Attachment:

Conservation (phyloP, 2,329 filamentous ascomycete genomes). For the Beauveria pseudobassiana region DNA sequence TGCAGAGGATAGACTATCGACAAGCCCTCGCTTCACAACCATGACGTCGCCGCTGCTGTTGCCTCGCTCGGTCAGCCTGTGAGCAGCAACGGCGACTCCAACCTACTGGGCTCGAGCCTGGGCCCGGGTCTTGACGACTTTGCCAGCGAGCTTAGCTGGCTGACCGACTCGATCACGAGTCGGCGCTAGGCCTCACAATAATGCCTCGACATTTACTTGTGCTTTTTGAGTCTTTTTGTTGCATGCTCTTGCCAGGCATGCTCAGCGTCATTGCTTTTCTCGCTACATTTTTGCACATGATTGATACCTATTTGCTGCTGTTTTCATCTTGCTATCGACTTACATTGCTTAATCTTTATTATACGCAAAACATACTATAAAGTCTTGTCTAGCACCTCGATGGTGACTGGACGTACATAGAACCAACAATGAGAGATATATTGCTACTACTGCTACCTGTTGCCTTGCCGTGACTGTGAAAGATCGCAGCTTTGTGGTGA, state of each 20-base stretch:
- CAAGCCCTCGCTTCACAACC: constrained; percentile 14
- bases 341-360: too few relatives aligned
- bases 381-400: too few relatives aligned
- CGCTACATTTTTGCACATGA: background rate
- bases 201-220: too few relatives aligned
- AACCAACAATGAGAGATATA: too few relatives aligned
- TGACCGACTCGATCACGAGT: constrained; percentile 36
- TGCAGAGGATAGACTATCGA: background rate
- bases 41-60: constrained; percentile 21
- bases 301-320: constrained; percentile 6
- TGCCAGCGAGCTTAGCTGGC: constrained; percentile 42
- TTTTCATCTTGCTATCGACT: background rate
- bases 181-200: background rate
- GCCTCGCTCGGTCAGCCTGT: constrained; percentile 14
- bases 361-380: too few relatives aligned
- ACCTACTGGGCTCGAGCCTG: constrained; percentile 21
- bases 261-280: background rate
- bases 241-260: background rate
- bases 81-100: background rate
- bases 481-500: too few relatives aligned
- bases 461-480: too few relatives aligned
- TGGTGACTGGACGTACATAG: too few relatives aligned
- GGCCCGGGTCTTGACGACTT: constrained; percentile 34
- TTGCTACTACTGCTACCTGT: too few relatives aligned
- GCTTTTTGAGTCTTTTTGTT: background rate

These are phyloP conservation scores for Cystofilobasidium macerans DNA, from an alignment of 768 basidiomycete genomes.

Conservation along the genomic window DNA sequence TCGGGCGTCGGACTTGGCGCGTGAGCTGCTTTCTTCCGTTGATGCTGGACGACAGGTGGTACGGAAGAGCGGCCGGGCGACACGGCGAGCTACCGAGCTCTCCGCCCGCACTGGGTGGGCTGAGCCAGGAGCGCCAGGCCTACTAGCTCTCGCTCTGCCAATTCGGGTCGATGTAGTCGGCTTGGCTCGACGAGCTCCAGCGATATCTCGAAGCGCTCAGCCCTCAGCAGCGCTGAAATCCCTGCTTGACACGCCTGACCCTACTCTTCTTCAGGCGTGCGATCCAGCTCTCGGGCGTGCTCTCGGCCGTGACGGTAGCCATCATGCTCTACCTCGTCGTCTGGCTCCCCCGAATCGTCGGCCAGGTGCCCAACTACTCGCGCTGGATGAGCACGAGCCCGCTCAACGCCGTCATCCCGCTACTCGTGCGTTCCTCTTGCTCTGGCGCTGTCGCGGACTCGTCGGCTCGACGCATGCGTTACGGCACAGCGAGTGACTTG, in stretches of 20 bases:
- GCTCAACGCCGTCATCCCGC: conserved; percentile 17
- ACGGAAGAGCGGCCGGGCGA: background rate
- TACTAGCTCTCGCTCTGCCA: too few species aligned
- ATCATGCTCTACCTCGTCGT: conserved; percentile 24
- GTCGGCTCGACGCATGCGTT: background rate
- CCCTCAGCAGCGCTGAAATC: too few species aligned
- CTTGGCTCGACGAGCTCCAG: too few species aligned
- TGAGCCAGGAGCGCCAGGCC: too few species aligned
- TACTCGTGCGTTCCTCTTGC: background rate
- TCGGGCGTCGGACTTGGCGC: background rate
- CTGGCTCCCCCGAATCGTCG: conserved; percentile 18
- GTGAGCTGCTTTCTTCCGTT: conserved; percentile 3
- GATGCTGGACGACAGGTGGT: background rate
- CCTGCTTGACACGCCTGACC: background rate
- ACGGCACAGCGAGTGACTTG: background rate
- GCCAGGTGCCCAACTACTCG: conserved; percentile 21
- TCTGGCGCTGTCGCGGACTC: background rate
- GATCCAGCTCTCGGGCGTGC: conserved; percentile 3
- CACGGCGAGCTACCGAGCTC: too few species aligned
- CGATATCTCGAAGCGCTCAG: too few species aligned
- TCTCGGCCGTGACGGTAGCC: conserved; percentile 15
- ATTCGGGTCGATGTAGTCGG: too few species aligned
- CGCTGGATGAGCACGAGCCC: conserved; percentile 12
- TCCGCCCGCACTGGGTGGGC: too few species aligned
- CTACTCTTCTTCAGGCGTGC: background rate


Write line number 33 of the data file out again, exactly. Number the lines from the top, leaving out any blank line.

- GTCGGCTCGACGCATGCGTT: background rate